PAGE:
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Breast Cancer in Previously Lactating Women

Amer Hashim Al Ani, Hussein Shammout, Awad Al Domour, Monther Abu Reden

Introduction: Many studies suggest that women who breast-fed, had a decreased risk of developing breast cancer (ranging from 10%-64%) compared to women who never breast-fed. Some studies revealed that breastfeeding had no influence on the risk of developing breast cancer. Breastfeeding may be more protective against the development of premenopausal compared to postmenopausal breast cancer. Although there are a few studies that report a decrease in the risk of breast cancer after only three or more months of breastfeeding, the evidence for risk reduction becomes more consistent with the longer women breastfeed. Breast cancer in previously lactating women is rarely dealt with in the medical literature.

Patients and Methods: From January 2009 to May 2012, fifty previously lactating women with breast cancer were studied in Al Bashir Teaching Hospital, Amman, Jordan. Their age ranged from 27-70 yrs, the number of their children were ranging from 3-8 with a history of breastfeeding for 3 months to 3 yrs. The clinical presentation, and ultrasound characteristics, mammogram findings and histopathological criteria were examined.

Result: Breast cancer in lactating women was present in right breast in 23 patients (46%), in the left breast in 27 patients (54%). It was present in the upper outer quadrant in 27 patients (54%), upper inner quadrant in 8 patients (16%), lower outer quadrant in 10 patients (20%), and in the lower inner quadrant in 2 patients (4%). Presenting symptoms were: mass in 25 patients (50%), nipple retraction in 10 patients (20%), ulcers in 5 patients (10%), nipple discharge, or skin tethering in 4 patients each (8%), and pain in 2 patients (4%). By ultrasound 21 lesions (42%) were hypo-echoic, 19 lesions (38%) were of mixed echogenicity, 5 lesions (10%) were isoechoic and 5 lesions (10%) were hyper-echoic. By mammogram 15 lesions (30%) were radio opaque, 12 lesions (24%) were of low opacity, and 2 lesions (4%) were radiolucent. In 4 lesions (8%) micro calcifications were present, in 3 lesions (6%) macro calcifications were present, the mass was speculated in 9 lesions (18%) and skin thickening was present in 5 patients (10%) of the lesions. Forty seven lesions (94%) were a ductal carcinoma, 2 lesions (4%) were a lobular carcinoma, and only 1 case (2%) was a malignant phylloid tumor. Thirty one lesions (62%) were poorly differentiated, 19 lesions (38%) were moderately differentiated, and no well differentiated lesions were detected.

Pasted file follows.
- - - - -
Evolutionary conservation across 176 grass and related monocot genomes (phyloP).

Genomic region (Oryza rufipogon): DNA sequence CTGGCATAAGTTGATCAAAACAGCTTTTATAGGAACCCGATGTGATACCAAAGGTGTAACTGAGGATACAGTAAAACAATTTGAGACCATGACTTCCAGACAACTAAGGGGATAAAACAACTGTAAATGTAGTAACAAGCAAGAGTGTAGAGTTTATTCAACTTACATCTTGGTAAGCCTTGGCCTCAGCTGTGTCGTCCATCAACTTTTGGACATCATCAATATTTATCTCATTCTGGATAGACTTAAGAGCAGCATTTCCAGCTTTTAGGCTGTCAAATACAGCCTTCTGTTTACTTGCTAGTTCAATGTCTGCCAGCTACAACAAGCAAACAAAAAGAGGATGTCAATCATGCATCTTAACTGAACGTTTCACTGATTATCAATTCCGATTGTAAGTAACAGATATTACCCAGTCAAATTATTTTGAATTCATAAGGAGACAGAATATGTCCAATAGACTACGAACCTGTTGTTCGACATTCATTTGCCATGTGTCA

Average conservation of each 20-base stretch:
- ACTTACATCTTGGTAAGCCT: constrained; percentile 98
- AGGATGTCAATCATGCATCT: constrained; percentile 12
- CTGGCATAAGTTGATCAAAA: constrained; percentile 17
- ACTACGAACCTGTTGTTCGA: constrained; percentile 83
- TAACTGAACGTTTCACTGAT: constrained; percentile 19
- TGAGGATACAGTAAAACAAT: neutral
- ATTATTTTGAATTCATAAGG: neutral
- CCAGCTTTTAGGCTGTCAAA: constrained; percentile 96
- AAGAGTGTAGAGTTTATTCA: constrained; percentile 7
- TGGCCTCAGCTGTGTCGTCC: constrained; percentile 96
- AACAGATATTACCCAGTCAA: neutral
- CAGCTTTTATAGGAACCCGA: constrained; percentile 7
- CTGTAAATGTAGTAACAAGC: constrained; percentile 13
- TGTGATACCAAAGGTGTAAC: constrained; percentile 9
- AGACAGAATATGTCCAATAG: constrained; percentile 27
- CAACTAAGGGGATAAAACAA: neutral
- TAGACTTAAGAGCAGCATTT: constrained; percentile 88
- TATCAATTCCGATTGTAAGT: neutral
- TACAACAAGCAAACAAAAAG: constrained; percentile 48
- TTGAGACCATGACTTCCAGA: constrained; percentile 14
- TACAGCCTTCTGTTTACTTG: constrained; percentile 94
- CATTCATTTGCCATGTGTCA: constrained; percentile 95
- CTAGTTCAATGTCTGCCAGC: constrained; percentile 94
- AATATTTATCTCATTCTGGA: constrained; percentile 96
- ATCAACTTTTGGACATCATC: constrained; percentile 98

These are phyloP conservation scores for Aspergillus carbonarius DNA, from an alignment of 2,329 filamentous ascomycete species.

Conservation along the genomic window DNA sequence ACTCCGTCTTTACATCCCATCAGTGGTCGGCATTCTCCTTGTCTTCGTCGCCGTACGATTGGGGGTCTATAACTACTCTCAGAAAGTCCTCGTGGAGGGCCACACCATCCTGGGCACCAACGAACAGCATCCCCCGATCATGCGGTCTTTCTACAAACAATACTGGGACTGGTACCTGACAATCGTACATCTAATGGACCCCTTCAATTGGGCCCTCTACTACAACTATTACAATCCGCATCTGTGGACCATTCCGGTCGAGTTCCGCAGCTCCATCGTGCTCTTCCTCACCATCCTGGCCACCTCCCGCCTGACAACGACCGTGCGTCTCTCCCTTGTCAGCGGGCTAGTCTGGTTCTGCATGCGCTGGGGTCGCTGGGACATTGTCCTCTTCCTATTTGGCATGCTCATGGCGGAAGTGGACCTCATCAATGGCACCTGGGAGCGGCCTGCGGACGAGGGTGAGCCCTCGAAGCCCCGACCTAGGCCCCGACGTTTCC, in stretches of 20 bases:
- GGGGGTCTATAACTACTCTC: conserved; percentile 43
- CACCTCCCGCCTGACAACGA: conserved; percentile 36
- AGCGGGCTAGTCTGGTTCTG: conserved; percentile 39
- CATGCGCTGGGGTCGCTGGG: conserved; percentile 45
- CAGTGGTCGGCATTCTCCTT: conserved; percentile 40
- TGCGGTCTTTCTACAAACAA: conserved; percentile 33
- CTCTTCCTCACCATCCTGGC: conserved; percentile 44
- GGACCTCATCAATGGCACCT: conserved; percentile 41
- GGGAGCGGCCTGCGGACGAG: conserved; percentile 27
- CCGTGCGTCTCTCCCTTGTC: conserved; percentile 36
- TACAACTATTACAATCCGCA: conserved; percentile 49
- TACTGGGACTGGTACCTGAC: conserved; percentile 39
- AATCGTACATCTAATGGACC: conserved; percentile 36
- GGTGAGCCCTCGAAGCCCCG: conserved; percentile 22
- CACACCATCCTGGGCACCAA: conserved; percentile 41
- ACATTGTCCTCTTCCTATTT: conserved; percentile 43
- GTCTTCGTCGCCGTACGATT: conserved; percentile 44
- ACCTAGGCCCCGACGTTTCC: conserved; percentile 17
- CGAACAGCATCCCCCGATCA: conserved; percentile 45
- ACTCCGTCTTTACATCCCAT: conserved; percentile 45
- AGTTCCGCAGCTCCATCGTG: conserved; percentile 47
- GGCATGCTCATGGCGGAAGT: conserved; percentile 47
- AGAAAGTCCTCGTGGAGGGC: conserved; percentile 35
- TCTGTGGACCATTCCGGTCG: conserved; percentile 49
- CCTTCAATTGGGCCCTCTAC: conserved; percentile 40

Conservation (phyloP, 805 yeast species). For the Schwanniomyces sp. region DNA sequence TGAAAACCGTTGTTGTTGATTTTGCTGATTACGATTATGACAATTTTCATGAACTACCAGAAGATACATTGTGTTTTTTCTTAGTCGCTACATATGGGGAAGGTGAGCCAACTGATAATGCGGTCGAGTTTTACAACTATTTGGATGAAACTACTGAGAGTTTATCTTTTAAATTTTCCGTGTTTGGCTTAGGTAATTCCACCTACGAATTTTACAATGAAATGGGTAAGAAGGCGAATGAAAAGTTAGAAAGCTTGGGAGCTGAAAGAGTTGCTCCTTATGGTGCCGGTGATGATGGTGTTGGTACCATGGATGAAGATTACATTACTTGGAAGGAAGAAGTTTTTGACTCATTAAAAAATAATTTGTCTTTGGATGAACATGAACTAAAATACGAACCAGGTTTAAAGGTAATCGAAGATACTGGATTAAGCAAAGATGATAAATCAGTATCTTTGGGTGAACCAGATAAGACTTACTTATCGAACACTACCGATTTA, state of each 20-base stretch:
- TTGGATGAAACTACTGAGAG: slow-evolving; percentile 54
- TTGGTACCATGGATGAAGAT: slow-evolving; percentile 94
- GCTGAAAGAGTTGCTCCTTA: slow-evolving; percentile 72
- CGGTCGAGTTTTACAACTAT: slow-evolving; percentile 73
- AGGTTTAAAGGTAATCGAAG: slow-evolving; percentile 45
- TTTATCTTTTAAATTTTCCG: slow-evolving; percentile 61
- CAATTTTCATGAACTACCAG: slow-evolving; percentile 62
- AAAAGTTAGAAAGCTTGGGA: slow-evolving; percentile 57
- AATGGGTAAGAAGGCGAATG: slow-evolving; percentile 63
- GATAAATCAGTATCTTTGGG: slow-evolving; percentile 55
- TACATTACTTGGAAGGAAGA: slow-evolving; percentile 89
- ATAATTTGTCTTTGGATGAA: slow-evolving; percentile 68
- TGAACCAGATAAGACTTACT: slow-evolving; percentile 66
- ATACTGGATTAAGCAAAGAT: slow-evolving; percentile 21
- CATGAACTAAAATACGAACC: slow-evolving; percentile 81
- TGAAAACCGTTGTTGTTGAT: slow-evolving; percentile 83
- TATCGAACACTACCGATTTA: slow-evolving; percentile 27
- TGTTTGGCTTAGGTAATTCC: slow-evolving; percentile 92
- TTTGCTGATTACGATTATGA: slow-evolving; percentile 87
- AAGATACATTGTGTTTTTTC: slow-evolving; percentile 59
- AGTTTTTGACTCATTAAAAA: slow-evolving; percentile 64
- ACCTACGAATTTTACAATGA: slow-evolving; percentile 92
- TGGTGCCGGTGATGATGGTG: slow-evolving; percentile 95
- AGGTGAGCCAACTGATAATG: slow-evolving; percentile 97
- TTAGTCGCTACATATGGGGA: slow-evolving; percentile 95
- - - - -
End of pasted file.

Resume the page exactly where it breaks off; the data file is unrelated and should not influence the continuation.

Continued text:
Conclusion: Breast cancer in lactating women is mostly ductal carcinoma that is present as a mass in upper outer quadrant of the left breast, which is hypo-echoic by ultrasound, radio opaque by mammogram and of poor differentiation. These findings need to be reviewed with a larger number of patients.